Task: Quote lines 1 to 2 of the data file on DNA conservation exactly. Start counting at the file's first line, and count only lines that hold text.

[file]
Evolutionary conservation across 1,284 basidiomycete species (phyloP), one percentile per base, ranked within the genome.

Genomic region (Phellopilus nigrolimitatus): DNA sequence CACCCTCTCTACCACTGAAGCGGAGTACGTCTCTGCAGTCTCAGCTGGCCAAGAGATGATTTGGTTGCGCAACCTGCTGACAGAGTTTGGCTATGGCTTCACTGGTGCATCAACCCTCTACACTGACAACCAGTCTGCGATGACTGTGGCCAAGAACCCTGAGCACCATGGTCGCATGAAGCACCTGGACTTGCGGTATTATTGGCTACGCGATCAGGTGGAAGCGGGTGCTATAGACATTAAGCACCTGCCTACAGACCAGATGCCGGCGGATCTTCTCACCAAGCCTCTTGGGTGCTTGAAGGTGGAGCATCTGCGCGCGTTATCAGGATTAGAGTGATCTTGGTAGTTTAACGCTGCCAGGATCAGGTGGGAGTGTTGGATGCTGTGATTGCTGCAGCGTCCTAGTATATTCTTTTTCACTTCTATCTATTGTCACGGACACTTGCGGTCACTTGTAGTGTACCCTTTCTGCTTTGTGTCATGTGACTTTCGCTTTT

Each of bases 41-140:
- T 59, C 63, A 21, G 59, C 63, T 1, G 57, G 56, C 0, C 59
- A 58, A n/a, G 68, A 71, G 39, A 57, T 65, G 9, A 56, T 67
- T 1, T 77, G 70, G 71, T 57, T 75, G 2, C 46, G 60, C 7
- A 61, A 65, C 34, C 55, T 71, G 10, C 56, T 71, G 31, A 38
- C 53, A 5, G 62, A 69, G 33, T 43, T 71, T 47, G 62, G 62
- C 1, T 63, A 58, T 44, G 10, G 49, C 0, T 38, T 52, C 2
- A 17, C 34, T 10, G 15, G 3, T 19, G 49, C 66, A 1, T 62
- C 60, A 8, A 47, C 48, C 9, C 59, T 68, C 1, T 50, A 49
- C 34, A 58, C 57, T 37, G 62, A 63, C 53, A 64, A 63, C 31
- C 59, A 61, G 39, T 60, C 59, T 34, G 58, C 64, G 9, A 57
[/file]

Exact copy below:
Evolutionary conservation across 1,284 basidiomycete species (phyloP), one percentile per base, ranked within the genome.

Genomic region (Phellopilus nigrolimitatus): DNA sequence CACCCTCTCTACCACTGAAGCGGAGTACGTCTCTGCAGTCTCAGCTGGCCAAGAGATGATTTGGTTGCGCAACCTGCTGACAGAGTTTGGCTATGGCTTCACTGGTGCATCAACCCTCTACACTGACAACCAGTCTGCGATGACTGTGGCCAAGAACCCTGAGCACCATGGTCGCATGAAGCACCTGGACTTGCGGTATTATTGGCTACGCGATCAGGTGGAAGCGGGTGCTATAGACATTAAGCACCTGCCTACAGACCAGATGCCGGCGGATCTTCTCACCAAGCCTCTTGGGTGCTTGAAGGTGGAGCATCTGCGCGCGTTATCAGGATTAGAGTGATCTTGGTAGTTTAACGCTGCCAGGATCAGGTGGGAGTGTTGGATGCTGTGATTGCTGCAGCGTCCTAGTATATTCTTTTTCACTTCTATCTATTGTCACGGACACTTGCGGTCACTTGTAGTGTACCCTTTCTGCTTTGTGTCATGTGACTTTCGCTTTT